25. CUT FLOWERS: Stray Cat Flower Farm, Baby’s Breath and Other Everlastings

Gardeners like to snip the last flower blossoms and make autumn arrangements indoors. Do you? If not, you may change your mind when reading about Stray Cat Farm.

In my first garden book, The Woodchuck’s Guide to Gardening, I shared the story of Diana Doll at Stray Cat Flower Farm in Burlington’s Intervale, close to my community garden. Since Diana began growing flowers 30 years ago, she's experimented with a variety of flowering plants and shrubs on her two-acre plot.

Flower-Arranging Tips from Diana:
Use small clippers for soft-stemmed flowers and loppers for larger woody branches.

Thrillers, fillers and spillers - Thrillers give height and overall structures, fillers give mass and bulk, and spillers add texture and soften edges. Design with your container in mind and cut stems that complement the shape. If possible, spread cut material out on a flat surface and organize by plant type. A floral preservative will help prolong the blooms.

I personally have used the pressed sap from willow branches as a preservative. It will prolong the vitality of blooms in a vase.
I call it willow water. Aspirin comes from willows.

Diana uses a wire mesh ball to support stems in small containers as well as a nest of coated chicken wire to hold flowers upright in a candy dish. Floral tape and regular tape can also be used to form a grid over the top of a vessel to hold stems. She also uses metal or glass frogs — little cages made with wire or sharp pointy spikes or glass discs with holes for placing the stems in.

Here are a variety of Diana’s fresh-cut flowers: Zinnias and cosmos are popular. Dahlias are one of the most popular late-season cut flowers, and for good reason, with shapes ranging from pom-pom to cactus spike and petals in nearly every color. If you grow your own, cut the buds that are just opening to ensure a long bloom period.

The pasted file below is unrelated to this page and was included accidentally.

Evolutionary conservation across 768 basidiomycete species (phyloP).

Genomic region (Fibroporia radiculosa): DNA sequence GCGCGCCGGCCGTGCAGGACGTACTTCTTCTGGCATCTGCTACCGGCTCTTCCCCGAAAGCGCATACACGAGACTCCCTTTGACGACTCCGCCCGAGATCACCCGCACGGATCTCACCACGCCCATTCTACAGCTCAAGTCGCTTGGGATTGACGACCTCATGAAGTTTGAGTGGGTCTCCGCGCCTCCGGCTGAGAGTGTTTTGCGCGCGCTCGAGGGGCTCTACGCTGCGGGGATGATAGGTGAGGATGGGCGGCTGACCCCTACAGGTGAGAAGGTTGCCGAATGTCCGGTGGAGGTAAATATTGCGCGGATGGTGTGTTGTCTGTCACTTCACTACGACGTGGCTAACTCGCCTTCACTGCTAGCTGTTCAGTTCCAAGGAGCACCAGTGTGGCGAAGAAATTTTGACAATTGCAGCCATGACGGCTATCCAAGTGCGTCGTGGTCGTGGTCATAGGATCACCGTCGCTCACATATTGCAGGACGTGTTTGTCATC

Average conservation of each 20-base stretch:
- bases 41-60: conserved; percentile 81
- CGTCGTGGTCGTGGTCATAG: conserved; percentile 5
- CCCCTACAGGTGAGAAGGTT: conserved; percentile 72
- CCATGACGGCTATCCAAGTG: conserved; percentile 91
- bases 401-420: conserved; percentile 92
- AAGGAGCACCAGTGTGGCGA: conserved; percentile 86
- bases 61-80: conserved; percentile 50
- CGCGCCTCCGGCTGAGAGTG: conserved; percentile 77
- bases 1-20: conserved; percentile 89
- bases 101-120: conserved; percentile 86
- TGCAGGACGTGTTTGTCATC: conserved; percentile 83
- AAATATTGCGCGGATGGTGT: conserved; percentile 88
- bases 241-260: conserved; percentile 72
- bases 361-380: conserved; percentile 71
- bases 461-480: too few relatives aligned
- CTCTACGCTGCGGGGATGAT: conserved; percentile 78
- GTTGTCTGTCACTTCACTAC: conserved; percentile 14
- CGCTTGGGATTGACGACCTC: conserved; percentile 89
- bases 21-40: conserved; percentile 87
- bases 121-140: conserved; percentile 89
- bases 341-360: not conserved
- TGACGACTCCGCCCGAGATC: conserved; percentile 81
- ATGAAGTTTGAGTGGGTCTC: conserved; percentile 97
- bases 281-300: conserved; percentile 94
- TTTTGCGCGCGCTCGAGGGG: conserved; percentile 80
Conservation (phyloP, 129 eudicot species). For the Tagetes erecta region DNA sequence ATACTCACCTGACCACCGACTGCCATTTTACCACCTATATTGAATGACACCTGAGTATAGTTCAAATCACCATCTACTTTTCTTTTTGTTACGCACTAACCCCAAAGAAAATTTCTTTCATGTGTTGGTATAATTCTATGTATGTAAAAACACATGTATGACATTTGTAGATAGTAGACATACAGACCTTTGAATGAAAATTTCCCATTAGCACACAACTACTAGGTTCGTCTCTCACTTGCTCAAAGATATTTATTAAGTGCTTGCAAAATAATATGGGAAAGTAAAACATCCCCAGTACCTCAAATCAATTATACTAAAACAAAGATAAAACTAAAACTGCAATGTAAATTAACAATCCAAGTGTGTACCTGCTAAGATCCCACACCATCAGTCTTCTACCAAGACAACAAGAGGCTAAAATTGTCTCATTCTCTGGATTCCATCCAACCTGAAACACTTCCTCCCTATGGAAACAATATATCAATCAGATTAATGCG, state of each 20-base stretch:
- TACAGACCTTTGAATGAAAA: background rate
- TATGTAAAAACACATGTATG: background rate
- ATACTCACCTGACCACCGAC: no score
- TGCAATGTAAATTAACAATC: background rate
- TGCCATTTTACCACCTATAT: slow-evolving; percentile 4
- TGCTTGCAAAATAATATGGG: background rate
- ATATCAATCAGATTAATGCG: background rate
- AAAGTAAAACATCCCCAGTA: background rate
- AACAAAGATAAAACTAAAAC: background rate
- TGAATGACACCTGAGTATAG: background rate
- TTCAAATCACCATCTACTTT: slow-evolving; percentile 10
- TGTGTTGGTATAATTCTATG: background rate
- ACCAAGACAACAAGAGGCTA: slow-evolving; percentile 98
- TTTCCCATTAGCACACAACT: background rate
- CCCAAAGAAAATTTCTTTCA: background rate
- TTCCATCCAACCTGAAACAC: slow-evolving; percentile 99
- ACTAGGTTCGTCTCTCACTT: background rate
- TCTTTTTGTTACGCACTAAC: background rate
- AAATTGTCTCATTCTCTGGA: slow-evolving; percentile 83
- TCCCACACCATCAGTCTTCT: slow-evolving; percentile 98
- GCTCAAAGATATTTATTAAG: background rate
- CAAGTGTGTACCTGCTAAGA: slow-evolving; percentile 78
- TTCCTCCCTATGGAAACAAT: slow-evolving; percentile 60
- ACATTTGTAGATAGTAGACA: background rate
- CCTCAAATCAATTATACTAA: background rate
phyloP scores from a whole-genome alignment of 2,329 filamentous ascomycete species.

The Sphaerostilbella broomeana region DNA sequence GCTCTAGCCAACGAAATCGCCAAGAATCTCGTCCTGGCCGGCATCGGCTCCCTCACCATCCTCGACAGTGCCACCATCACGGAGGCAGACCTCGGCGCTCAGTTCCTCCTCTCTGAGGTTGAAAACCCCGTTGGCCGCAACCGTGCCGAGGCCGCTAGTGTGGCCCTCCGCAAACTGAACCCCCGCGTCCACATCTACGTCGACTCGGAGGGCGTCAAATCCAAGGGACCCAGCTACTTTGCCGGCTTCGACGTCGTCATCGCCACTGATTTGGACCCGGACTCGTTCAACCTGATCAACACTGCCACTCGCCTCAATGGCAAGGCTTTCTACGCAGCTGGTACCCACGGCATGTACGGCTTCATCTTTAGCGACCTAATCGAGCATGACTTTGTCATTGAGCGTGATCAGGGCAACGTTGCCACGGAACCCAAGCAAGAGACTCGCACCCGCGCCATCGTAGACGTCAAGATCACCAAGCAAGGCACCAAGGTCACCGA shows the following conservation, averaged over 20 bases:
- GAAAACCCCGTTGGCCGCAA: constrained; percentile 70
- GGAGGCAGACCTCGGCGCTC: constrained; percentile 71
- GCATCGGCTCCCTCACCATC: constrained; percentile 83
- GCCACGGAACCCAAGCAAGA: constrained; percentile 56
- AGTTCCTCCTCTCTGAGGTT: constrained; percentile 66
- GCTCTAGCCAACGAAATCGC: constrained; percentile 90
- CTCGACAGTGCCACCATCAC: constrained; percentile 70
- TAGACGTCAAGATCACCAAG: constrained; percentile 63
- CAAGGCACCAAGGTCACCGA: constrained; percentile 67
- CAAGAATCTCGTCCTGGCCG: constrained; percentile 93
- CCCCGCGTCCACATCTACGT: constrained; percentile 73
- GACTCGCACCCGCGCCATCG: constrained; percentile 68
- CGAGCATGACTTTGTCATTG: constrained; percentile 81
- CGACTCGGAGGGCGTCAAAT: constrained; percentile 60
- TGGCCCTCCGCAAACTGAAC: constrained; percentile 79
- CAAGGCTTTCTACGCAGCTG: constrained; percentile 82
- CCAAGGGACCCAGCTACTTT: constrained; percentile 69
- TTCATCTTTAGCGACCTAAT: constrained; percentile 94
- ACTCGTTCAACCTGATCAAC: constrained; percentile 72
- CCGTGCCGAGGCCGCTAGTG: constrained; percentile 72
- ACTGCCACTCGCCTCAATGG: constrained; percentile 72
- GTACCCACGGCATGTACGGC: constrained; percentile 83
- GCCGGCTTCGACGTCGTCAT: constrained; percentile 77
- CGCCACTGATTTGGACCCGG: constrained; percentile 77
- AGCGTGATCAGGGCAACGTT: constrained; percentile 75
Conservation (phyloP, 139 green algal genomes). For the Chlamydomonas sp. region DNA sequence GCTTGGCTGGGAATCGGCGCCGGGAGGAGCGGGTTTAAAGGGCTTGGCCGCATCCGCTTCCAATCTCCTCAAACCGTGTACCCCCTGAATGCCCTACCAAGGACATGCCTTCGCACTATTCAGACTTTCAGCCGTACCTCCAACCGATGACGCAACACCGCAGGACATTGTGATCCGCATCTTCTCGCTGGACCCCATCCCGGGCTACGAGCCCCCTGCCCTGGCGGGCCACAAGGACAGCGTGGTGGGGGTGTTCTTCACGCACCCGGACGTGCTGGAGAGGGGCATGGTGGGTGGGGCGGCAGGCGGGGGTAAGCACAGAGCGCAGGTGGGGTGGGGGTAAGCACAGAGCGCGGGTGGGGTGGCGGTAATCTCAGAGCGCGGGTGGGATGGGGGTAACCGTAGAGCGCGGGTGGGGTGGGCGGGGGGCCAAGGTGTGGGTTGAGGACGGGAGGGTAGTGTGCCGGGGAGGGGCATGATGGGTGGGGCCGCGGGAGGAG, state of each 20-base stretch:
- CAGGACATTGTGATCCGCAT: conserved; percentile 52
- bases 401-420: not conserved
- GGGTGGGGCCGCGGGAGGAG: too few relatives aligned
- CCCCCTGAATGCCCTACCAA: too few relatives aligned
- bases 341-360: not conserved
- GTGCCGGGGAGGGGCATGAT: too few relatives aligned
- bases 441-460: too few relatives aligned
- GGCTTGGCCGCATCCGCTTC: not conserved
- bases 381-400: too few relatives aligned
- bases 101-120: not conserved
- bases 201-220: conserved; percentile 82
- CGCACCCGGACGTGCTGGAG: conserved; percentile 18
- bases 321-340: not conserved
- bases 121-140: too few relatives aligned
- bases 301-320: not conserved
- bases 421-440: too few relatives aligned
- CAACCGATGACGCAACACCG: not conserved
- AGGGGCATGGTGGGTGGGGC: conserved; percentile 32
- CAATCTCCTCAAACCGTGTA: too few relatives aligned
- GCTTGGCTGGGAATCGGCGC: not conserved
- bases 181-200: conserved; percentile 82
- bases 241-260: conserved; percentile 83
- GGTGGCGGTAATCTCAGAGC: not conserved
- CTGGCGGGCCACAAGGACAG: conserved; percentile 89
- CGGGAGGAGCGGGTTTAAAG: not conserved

Ageratum Blue Horizon is a great filler; try growing with purple heliotrope, black and blue salvia, and orange calendula. Benary's Giant Series zinnias are tried and true. By October, these stalwarts are fully branched, with raspberry, red, carmine rose, bright pink, wine and purple double flowers on plants that grow as high as four feet. (These may require staking mid-season.)

If you're looking for something totally different, try growing amaranth, which is one of the favorites I grow in my perennial garden. Red Spike amaranth produces burgundy flower panicles that resemble feather dusters. Old favorite Love-Lies-Bleeding amaranth has unusually long, cascading strands and is best used in a tall display.

Hibiscus Mahogany Splendor is a favorite at Stray Cat Flower Farm. It's a dramatic plant with cut leaves that resemble a Japanese maple. The dark foliage makes a good backdrop for sunflowers and tawny ornamental grasses.
By late September, most perennials have come and gone, but there are a few late bloomers, most notably Japanese anemone, New England asters, cold-hardy chrysanthemums, and sedum. Others include black-eyed Susans and Russian sage. All work great for filling up vases and containers for indoor blooms.
While color and shape are important, scent is too. Fragrant mints and scented geraniums work well. Coneflowers are a common garden plant offering four seasons of interest. In late September, cut the stems down and pull the petals away from the cone. Use the rigid cones to add texture and density to bouquets.

Wild blue indigo plants produce showy seedpods, and many ornamental grasses are good to cut for their interesting seed heads. Purple fountain grass is one of the best for its soft, foxtail-like spikes. Don't forget about berries, leaves, and stems. Sumac is interesting for its deep coral seedpods.

When picking your own shrubs for a cutting garden, look for ones with interesting foliage. Purple ninebark, a multi-stemmed native shrub, looks great paired with panicle hydrangeas. Place in a large bucket by the front door.

Winterberry, the deciduous holly that's native to the eastern U.S., produces red or orange berries that color up once the cold weather hits.

Source: Adapted from "Fall for Floral" by Charlotte Albers, Seven Days (9/18/2018)

Diana Doll
Stray Cat Flower Farm
www.straycatflowers.com The business was sold in the summer of 2020.